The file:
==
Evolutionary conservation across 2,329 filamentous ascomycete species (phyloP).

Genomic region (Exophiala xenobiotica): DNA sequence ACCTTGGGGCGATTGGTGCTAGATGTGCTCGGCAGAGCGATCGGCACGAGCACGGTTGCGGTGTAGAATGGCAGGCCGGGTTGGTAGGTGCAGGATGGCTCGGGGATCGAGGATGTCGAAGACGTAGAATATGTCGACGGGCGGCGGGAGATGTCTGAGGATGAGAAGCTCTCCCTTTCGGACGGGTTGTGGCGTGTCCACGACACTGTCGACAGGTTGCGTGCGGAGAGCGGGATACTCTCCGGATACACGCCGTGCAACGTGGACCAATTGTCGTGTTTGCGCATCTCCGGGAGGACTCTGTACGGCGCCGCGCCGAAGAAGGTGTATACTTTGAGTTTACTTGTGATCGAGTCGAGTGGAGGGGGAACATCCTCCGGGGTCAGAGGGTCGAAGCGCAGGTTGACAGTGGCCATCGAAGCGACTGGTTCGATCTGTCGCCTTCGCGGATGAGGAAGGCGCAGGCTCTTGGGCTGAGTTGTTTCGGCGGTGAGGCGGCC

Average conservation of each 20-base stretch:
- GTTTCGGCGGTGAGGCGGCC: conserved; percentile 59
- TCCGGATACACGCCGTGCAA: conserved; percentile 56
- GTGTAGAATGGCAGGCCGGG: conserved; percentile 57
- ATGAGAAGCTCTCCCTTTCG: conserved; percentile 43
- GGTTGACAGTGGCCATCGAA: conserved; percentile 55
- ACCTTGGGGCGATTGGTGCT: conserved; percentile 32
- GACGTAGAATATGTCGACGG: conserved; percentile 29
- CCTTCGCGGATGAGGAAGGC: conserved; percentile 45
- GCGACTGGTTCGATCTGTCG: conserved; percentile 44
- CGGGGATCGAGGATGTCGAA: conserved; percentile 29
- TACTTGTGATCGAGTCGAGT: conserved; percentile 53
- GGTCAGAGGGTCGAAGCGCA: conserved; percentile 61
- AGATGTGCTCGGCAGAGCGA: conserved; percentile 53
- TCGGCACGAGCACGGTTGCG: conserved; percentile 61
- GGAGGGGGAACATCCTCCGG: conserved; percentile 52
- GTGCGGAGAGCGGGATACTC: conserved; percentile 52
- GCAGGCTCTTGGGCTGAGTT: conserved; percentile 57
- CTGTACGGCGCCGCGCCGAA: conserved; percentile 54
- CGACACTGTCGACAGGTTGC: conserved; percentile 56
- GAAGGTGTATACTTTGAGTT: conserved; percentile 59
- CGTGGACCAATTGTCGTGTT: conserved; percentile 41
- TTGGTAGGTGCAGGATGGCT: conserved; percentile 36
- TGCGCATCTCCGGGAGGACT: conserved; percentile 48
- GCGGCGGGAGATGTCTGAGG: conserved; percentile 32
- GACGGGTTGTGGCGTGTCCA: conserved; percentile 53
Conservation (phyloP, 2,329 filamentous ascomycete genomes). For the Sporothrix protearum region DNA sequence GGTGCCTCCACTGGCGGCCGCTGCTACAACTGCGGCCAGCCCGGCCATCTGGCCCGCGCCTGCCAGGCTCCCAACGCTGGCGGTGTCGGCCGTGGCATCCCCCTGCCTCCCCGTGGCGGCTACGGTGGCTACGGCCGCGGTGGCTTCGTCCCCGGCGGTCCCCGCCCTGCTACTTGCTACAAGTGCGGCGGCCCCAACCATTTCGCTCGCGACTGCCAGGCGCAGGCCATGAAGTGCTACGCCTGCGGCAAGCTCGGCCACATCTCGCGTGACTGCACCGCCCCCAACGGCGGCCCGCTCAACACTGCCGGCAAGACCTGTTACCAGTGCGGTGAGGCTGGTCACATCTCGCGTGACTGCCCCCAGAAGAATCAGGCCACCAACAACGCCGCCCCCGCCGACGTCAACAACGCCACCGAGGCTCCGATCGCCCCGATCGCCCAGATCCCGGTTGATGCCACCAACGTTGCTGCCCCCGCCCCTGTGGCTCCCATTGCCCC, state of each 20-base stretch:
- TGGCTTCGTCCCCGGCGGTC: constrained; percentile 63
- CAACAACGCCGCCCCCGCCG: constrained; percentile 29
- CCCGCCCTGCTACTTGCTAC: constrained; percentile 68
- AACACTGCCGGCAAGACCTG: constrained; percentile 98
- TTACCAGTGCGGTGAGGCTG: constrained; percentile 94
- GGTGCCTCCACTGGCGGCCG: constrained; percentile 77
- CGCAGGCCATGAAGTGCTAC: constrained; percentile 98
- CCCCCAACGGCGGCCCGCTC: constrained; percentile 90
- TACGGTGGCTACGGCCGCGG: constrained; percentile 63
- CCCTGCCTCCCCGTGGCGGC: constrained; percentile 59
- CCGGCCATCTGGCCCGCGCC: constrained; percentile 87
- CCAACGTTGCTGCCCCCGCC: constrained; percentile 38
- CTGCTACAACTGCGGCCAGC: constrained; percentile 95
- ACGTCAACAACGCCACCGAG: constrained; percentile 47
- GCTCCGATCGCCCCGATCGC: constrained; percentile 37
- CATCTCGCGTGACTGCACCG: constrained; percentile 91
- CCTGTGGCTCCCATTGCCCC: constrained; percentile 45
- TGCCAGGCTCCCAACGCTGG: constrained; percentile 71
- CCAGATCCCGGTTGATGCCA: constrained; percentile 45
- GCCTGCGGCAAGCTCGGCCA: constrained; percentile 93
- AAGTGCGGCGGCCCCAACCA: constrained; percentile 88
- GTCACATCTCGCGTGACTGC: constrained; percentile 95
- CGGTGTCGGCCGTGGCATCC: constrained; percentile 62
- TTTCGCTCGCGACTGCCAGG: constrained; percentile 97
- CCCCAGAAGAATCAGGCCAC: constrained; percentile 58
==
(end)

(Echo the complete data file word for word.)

Evolutionary conservation across 2,329 filamentous ascomycete species (phyloP).

Genomic region (Exophiala xenobiotica): DNA sequence ACCTTGGGGCGATTGGTGCTAGATGTGCTCGGCAGAGCGATCGGCACGAGCACGGTTGCGGTGTAGAATGGCAGGCCGGGTTGGTAGGTGCAGGATGGCTCGGGGATCGAGGATGTCGAAGACGTAGAATATGTCGACGGGCGGCGGGAGATGTCTGAGGATGAGAAGCTCTCCCTTTCGGACGGGTTGTGGCGTGTCCACGACACTGTCGACAGGTTGCGTGCGGAGAGCGGGATACTCTCCGGATACACGCCGTGCAACGTGGACCAATTGTCGTGTTTGCGCATCTCCGGGAGGACTCTGTACGGCGCCGCGCCGAAGAAGGTGTATACTTTGAGTTTACTTGTGATCGAGTCGAGTGGAGGGGGAACATCCTCCGGGGTCAGAGGGTCGAAGCGCAGGTTGACAGTGGCCATCGAAGCGACTGGTTCGATCTGTCGCCTTCGCGGATGAGGAAGGCGCAGGCTCTTGGGCTGAGTTGTTTCGGCGGTGAGGCGGCC

Average conservation of each 20-base stretch:
- GTTTCGGCGGTGAGGCGGCC: conserved; percentile 59
- TCCGGATACACGCCGTGCAA: conserved; percentile 56
- GTGTAGAATGGCAGGCCGGG: conserved; percentile 57
- ATGAGAAGCTCTCCCTTTCG: conserved; percentile 43
- GGTTGACAGTGGCCATCGAA: conserved; percentile 55
- ACCTTGGGGCGATTGGTGCT: conserved; percentile 32
- GACGTAGAATATGTCGACGG: conserved; percentile 29
- CCTTCGCGGATGAGGAAGGC: conserved; percentile 45
- GCGACTGGTTCGATCTGTCG: conserved; percentile 44
- CGGGGATCGAGGATGTCGAA: conserved; percentile 29
- TACTTGTGATCGAGTCGAGT: conserved; percentile 53
- GGTCAGAGGGTCGAAGCGCA: conserved; percentile 61
- AGATGTGCTCGGCAGAGCGA: conserved; percentile 53
- TCGGCACGAGCACGGTTGCG: conserved; percentile 61
- GGAGGGGGAACATCCTCCGG: conserved; percentile 52
- GTGCGGAGAGCGGGATACTC: conserved; percentile 52
- GCAGGCTCTTGGGCTGAGTT: conserved; percentile 57
- CTGTACGGCGCCGCGCCGAA: conserved; percentile 54
- CGACACTGTCGACAGGTTGC: conserved; percentile 56
- GAAGGTGTATACTTTGAGTT: conserved; percentile 59
- CGTGGACCAATTGTCGTGTT: conserved; percentile 41
- TTGGTAGGTGCAGGATGGCT: conserved; percentile 36
- TGCGCATCTCCGGGAGGACT: conserved; percentile 48
- GCGGCGGGAGATGTCTGAGG: conserved; percentile 32
- GACGGGTTGTGGCGTGTCCA: conserved; percentile 53
Conservation (phyloP, 2,329 filamentous ascomycete genomes). For the Sporothrix protearum region DNA sequence GGTGCCTCCACTGGCGGCCGCTGCTACAACTGCGGCCAGCCCGGCCATCTGGCCCGCGCCTGCCAGGCTCCCAACGCTGGCGGTGTCGGCCGTGGCATCCCCCTGCCTCCCCGTGGCGGCTACGGTGGCTACGGCCGCGGTGGCTTCGTCCCCGGCGGTCCCCGCCCTGCTACTTGCTACAAGTGCGGCGGCCCCAACCATTTCGCTCGCGACTGCCAGGCGCAGGCCATGAAGTGCTACGCCTGCGGCAAGCTCGGCCACATCTCGCGTGACTGCACCGCCCCCAACGGCGGCCCGCTCAACACTGCCGGCAAGACCTGTTACCAGTGCGGTGAGGCTGGTCACATCTCGCGTGACTGCCCCCAGAAGAATCAGGCCACCAACAACGCCGCCCCCGCCGACGTCAACAACGCCACCGAGGCTCCGATCGCCCCGATCGCCCAGATCCCGGTTGATGCCACCAACGTTGCTGCCCCCGCCCCTGTGGCTCCCATTGCCCC, state of each 20-base stretch:
- TGGCTTCGTCCCCGGCGGTC: constrained; percentile 63
- CAACAACGCCGCCCCCGCCG: constrained; percentile 29
- CCCGCCCTGCTACTTGCTAC: constrained; percentile 68
- AACACTGCCGGCAAGACCTG: constrained; percentile 98
- TTACCAGTGCGGTGAGGCTG: constrained; percentile 94
- GGTGCCTCCACTGGCGGCCG: constrained; percentile 77
- CGCAGGCCATGAAGTGCTAC: constrained; percentile 98
- CCCCCAACGGCGGCCCGCTC: constrained; percentile 90
- TACGGTGGCTACGGCCGCGG: constrained; percentile 63
- CCCTGCCTCCCCGTGGCGGC: constrained; percentile 59
- CCGGCCATCTGGCCCGCGCC: constrained; percentile 87
- CCAACGTTGCTGCCCCCGCC: constrained; percentile 38
- CTGCTACAACTGCGGCCAGC: constrained; percentile 95
- ACGTCAACAACGCCACCGAG: constrained; percentile 47
- GCTCCGATCGCCCCGATCGC: constrained; percentile 37
- CATCTCGCGTGACTGCACCG: constrained; percentile 91
- CCTGTGGCTCCCATTGCCCC: constrained; percentile 45
- TGCCAGGCTCCCAACGCTGG: constrained; percentile 71
- CCAGATCCCGGTTGATGCCA: constrained; percentile 45
- GCCTGCGGCAAGCTCGGCCA: constrained; percentile 93
- AAGTGCGGCGGCCCCAACCA: constrained; percentile 88
- GTCACATCTCGCGTGACTGC: constrained; percentile 95
- CGGTGTCGGCCGTGGCATCC: constrained; percentile 62
- TTTCGCTCGCGACTGCCAGG: constrained; percentile 97
- CCCCAGAAGAATCAGGCCAC: constrained; percentile 58